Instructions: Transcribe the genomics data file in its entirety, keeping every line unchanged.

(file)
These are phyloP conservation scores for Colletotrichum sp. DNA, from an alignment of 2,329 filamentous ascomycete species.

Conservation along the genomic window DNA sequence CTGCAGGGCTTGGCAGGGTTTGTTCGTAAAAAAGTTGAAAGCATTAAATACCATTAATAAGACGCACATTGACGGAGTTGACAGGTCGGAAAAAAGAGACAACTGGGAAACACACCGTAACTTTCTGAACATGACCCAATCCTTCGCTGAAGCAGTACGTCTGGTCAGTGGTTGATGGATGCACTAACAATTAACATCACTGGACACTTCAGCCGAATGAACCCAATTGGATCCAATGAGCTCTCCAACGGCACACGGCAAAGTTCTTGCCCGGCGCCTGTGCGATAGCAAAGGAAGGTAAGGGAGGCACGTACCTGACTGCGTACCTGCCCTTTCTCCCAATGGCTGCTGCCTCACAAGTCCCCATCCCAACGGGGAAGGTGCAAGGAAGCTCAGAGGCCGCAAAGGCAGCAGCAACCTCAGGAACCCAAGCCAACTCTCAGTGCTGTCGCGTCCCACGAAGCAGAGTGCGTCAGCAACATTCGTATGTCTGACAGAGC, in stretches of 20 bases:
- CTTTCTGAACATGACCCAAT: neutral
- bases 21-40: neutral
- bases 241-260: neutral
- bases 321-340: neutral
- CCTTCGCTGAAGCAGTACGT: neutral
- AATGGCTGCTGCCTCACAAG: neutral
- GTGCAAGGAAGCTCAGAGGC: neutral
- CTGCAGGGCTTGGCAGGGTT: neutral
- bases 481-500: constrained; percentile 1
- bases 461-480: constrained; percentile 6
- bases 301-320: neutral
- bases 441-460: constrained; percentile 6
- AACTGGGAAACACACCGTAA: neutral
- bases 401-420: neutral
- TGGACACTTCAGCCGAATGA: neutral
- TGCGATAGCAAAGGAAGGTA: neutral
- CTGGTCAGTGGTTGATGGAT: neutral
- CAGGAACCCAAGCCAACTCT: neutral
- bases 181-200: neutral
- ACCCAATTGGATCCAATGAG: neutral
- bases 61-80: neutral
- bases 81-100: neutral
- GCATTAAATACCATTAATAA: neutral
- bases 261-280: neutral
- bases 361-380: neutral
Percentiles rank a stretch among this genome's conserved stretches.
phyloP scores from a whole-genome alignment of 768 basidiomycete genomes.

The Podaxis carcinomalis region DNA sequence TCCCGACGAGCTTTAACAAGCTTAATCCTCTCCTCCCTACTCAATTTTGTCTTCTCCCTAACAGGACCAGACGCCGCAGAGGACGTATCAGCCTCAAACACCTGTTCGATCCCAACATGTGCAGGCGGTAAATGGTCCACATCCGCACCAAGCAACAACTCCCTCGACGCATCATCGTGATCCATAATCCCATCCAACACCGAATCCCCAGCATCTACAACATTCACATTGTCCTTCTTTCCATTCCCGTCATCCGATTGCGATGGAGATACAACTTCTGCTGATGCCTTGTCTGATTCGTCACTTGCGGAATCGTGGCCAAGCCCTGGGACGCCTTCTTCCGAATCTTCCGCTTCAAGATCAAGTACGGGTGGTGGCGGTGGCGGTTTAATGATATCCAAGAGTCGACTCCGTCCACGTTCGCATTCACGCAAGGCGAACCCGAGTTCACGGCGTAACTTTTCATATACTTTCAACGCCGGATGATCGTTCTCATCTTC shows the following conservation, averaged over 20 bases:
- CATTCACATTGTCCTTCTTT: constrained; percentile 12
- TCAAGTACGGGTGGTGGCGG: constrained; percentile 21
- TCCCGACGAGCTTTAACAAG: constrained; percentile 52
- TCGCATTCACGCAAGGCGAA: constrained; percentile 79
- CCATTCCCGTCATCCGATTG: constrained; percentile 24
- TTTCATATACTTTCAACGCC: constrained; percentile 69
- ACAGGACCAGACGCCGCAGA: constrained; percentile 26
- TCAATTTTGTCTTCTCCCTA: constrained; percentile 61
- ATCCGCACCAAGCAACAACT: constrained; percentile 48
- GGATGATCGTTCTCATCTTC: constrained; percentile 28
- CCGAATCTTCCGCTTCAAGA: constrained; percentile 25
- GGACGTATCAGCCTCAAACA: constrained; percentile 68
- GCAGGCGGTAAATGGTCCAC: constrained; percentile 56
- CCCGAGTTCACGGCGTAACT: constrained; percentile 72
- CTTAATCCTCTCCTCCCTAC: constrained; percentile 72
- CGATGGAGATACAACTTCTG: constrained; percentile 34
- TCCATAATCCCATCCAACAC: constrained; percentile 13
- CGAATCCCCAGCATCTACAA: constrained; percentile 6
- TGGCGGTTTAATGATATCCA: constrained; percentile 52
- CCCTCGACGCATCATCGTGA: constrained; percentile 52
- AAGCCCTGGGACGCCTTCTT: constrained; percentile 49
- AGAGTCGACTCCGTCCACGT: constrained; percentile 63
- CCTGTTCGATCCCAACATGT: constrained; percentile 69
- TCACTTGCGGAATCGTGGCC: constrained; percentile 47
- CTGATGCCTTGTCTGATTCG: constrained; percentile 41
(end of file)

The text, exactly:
These are phyloP conservation scores for Colletotrichum sp. DNA, from an alignment of 2,329 filamentous ascomycete species.

Conservation along the genomic window DNA sequence CTGCAGGGCTTGGCAGGGTTTGTTCGTAAAAAAGTTGAAAGCATTAAATACCATTAATAAGACGCACATTGACGGAGTTGACAGGTCGGAAAAAAGAGACAACTGGGAAACACACCGTAACTTTCTGAACATGACCCAATCCTTCGCTGAAGCAGTACGTCTGGTCAGTGGTTGATGGATGCACTAACAATTAACATCACTGGACACTTCAGCCGAATGAACCCAATTGGATCCAATGAGCTCTCCAACGGCACACGGCAAAGTTCTTGCCCGGCGCCTGTGCGATAGCAAAGGAAGGTAAGGGAGGCACGTACCTGACTGCGTACCTGCCCTTTCTCCCAATGGCTGCTGCCTCACAAGTCCCCATCCCAACGGGGAAGGTGCAAGGAAGCTCAGAGGCCGCAAAGGCAGCAGCAACCTCAGGAACCCAAGCCAACTCTCAGTGCTGTCGCGTCCCACGAAGCAGAGTGCGTCAGCAACATTCGTATGTCTGACAGAGC, in stretches of 20 bases:
- CTTTCTGAACATGACCCAAT: neutral
- bases 21-40: neutral
- bases 241-260: neutral
- bases 321-340: neutral
- CCTTCGCTGAAGCAGTACGT: neutral
- AATGGCTGCTGCCTCACAAG: neutral
- GTGCAAGGAAGCTCAGAGGC: neutral
- CTGCAGGGCTTGGCAGGGTT: neutral
- bases 481-500: constrained; percentile 1
- bases 461-480: constrained; percentile 6
- bases 301-320: neutral
- bases 441-460: constrained; percentile 6
- AACTGGGAAACACACCGTAA: neutral
- bases 401-420: neutral
- TGGACACTTCAGCCGAATGA: neutral
- TGCGATAGCAAAGGAAGGTA: neutral
- CTGGTCAGTGGTTGATGGAT: neutral
- CAGGAACCCAAGCCAACTCT: neutral
- bases 181-200: neutral
- ACCCAATTGGATCCAATGAG: neutral
- bases 61-80: neutral
- bases 81-100: neutral
- GCATTAAATACCATTAATAA: neutral
- bases 261-280: neutral
- bases 361-380: neutral
Percentiles rank a stretch among this genome's conserved stretches.
phyloP scores from a whole-genome alignment of 768 basidiomycete genomes.

The Podaxis carcinomalis region DNA sequence TCCCGACGAGCTTTAACAAGCTTAATCCTCTCCTCCCTACTCAATTTTGTCTTCTCCCTAACAGGACCAGACGCCGCAGAGGACGTATCAGCCTCAAACACCTGTTCGATCCCAACATGTGCAGGCGGTAAATGGTCCACATCCGCACCAAGCAACAACTCCCTCGACGCATCATCGTGATCCATAATCCCATCCAACACCGAATCCCCAGCATCTACAACATTCACATTGTCCTTCTTTCCATTCCCGTCATCCGATTGCGATGGAGATACAACTTCTGCTGATGCCTTGTCTGATTCGTCACTTGCGGAATCGTGGCCAAGCCCTGGGACGCCTTCTTCCGAATCTTCCGCTTCAAGATCAAGTACGGGTGGTGGCGGTGGCGGTTTAATGATATCCAAGAGTCGACTCCGTCCACGTTCGCATTCACGCAAGGCGAACCCGAGTTCACGGCGTAACTTTTCATATACTTTCAACGCCGGATGATCGTTCTCATCTTC shows the following conservation, averaged over 20 bases:
- CATTCACATTGTCCTTCTTT: constrained; percentile 12
- TCAAGTACGGGTGGTGGCGG: constrained; percentile 21
- TCCCGACGAGCTTTAACAAG: constrained; percentile 52
- TCGCATTCACGCAAGGCGAA: constrained; percentile 79
- CCATTCCCGTCATCCGATTG: constrained; percentile 24
- TTTCATATACTTTCAACGCC: constrained; percentile 69
- ACAGGACCAGACGCCGCAGA: constrained; percentile 26
- TCAATTTTGTCTTCTCCCTA: constrained; percentile 61
- ATCCGCACCAAGCAACAACT: constrained; percentile 48
- GGATGATCGTTCTCATCTTC: constrained; percentile 28
- CCGAATCTTCCGCTTCAAGA: constrained; percentile 25
- GGACGTATCAGCCTCAAACA: constrained; percentile 68
- GCAGGCGGTAAATGGTCCAC: constrained; percentile 56
- CCCGAGTTCACGGCGTAACT: constrained; percentile 72
- CTTAATCCTCTCCTCCCTAC: constrained; percentile 72
- CGATGGAGATACAACTTCTG: constrained; percentile 34
- TCCATAATCCCATCCAACAC: constrained; percentile 13
- CGAATCCCCAGCATCTACAA: constrained; percentile 6
- TGGCGGTTTAATGATATCCA: constrained; percentile 52
- CCCTCGACGCATCATCGTGA: constrained; percentile 52
- AAGCCCTGGGACGCCTTCTT: constrained; percentile 49
- AGAGTCGACTCCGTCCACGT: constrained; percentile 63
- CCTGTTCGATCCCAACATGT: constrained; percentile 69
- TCACTTGCGGAATCGTGGCC: constrained; percentile 47
- CTGATGCCTTGTCTGATTCG: constrained; percentile 41